3 McHargian planning revived for climate adaptation
Notwithstanding the disappointments of previous McHargian efforts in Dhaka and New Orleans, the influence of Design with Nature is again very much in evidence as leaders in both of these deltaic cities grapple with aging infrastructures and mounting flood hazards associated with climate change. As with the earlier projects, these more recent proposals position landscape ecology as the primary driver for urban form and land use decision making, deploying landscape-based strategies to accommodate rainwater within the urban environment rather than relying solely on mechanical drainage and levees to control flooding.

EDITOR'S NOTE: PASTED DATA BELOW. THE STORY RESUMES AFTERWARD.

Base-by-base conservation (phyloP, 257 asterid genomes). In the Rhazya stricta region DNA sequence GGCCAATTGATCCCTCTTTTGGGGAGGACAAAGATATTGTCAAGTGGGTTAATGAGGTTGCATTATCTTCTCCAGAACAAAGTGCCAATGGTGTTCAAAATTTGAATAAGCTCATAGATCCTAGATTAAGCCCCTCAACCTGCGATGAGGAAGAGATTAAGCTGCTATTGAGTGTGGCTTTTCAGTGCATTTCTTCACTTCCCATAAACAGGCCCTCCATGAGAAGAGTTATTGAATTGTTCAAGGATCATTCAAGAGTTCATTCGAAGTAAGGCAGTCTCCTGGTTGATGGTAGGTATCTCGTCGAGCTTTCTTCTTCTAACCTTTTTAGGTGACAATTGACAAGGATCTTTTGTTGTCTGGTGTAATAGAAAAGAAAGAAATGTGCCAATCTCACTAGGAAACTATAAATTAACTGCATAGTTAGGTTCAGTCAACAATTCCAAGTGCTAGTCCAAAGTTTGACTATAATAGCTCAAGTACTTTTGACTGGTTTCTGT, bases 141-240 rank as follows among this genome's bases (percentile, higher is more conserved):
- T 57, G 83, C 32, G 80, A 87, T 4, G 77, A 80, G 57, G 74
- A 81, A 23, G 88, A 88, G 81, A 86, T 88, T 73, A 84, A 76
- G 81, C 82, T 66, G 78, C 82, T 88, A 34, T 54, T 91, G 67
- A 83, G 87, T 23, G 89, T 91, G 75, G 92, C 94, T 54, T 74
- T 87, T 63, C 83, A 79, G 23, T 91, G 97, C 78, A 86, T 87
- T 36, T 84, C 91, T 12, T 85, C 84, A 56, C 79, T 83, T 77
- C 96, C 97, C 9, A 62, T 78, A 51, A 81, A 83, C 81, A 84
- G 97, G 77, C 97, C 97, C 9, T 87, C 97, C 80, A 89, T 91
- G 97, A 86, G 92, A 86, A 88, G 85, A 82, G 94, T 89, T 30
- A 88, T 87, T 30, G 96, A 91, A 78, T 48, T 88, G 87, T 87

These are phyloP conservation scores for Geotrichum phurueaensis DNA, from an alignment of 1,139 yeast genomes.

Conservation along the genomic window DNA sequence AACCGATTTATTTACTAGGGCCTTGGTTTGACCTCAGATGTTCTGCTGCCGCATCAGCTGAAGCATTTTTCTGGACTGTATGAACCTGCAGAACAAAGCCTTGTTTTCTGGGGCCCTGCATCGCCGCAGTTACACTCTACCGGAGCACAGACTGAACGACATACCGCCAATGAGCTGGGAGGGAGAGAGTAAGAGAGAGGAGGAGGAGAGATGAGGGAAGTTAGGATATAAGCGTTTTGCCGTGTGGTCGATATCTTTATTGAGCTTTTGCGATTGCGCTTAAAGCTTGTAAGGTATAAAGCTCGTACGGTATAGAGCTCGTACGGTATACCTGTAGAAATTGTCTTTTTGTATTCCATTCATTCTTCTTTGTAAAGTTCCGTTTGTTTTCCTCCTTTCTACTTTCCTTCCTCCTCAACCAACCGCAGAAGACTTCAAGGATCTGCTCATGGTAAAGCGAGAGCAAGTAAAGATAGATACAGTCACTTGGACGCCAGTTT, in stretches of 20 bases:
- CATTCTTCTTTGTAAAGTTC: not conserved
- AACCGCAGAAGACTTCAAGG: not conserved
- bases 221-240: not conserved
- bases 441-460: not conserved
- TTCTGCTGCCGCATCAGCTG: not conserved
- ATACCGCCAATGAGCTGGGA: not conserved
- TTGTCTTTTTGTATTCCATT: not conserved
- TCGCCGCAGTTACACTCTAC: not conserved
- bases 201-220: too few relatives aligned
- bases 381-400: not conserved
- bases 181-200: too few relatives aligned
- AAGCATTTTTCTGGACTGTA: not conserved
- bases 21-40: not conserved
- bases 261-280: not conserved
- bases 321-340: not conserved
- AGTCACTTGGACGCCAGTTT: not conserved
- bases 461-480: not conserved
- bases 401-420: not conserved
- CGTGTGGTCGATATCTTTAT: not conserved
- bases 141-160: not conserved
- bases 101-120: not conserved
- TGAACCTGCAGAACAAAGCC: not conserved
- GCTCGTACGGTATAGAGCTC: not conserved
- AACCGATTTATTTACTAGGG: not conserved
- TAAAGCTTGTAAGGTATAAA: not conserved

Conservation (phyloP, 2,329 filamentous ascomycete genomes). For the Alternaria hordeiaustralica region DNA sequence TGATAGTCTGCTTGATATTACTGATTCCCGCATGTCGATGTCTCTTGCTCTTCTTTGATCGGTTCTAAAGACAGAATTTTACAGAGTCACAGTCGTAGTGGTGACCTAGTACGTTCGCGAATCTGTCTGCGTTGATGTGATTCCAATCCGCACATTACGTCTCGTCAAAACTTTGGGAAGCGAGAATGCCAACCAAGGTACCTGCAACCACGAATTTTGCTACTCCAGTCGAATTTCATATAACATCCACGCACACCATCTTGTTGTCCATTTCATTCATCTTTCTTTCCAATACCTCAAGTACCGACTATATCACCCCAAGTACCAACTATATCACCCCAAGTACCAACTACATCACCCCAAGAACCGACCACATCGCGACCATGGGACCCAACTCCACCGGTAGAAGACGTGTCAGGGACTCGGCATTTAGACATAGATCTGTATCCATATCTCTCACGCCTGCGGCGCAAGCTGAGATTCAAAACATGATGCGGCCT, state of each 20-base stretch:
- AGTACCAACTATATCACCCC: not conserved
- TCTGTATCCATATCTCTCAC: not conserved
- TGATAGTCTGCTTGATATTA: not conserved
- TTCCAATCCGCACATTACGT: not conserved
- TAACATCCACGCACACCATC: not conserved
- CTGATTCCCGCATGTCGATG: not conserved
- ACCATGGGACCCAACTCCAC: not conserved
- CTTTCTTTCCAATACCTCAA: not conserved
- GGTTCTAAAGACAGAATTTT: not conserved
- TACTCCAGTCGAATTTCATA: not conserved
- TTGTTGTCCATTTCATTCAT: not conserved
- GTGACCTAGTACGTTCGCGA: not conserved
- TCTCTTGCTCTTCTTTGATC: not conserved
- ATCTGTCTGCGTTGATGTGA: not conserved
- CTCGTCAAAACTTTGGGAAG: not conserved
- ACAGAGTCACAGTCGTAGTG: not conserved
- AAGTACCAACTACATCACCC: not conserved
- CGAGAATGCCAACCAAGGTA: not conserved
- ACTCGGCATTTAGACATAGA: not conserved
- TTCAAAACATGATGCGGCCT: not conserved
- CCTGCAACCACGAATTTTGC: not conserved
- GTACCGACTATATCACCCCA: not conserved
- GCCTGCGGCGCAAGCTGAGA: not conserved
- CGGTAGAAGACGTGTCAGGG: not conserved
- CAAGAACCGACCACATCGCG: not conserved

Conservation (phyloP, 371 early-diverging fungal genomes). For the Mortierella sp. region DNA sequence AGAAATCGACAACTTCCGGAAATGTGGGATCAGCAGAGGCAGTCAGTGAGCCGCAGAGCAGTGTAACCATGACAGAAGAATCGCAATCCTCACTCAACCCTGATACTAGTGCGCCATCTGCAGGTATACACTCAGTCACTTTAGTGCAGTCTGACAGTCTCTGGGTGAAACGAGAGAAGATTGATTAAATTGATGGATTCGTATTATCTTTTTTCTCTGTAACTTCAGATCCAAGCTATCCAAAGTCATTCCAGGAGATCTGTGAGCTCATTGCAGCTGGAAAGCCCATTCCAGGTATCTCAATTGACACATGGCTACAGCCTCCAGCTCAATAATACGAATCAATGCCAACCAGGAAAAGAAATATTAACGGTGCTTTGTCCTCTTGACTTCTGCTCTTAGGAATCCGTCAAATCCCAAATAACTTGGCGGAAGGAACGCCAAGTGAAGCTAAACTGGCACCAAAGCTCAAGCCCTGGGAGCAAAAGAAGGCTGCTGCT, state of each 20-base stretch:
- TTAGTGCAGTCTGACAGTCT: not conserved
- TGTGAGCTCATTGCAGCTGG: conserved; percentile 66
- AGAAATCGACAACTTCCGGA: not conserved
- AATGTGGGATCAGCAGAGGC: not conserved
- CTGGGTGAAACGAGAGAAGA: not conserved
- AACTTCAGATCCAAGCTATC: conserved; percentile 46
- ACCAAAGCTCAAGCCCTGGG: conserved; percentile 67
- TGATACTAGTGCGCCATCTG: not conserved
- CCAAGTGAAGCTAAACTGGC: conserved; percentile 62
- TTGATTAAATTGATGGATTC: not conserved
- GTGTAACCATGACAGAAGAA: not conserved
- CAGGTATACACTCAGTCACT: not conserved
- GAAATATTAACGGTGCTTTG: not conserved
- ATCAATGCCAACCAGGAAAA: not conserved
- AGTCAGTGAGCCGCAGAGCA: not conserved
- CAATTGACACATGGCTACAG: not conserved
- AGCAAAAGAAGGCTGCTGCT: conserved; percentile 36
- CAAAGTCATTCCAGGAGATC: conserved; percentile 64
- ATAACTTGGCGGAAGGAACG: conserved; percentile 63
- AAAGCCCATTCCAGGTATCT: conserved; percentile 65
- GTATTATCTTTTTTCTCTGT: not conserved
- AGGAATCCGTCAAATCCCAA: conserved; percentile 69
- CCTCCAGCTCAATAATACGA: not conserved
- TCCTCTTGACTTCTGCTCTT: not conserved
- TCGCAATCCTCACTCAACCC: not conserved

The successor to McHarg’s firm, WRT, played a central role in developing the Bring New Orleans Back Commission’s (BNOBC) plan following Hurricane Katrina. Among other recommendations, the plan called for increasing stormwater absorbing greenspace in several low-lying neighborhoods. WRT’s proposal became known as the “green dot plan” because of the six green circles indicating areas “expected to become parks and greenspace” on a map in the New Orleans Times-Picayune in January 2006. The BNOBC presented the green dot plan as a rational product of landscape suitability analysis, replacing flood-prone neighborhoods with new green infrastructure, landscape installations for collecting, retaining, and infiltrating stormwater into the ground. The planners heralded this strategy as simultaneously harnessing ecosystem services, consolidating municipal infrastructure and services, and reducing flood vulnerability. However, the proposal was swiftly rejected. While some critics regarded the green dot plan as an exercise in rigid “elevational determinism” (Wagner and Frisch 2009, p. 246), others highlighted the plan’s specific targeting of low-income and African-American neighborhoods (Breunlin and Regis 2006; Nelson et al. 2007). With its top–down vision and its disproportionate impacts on low-income and African-American neighborhoods, some linked the green dot plan to a long history of racist planning interventions, calling it “a form of class and racial redlining” (Gotham and Greenberg 2014, p. 111).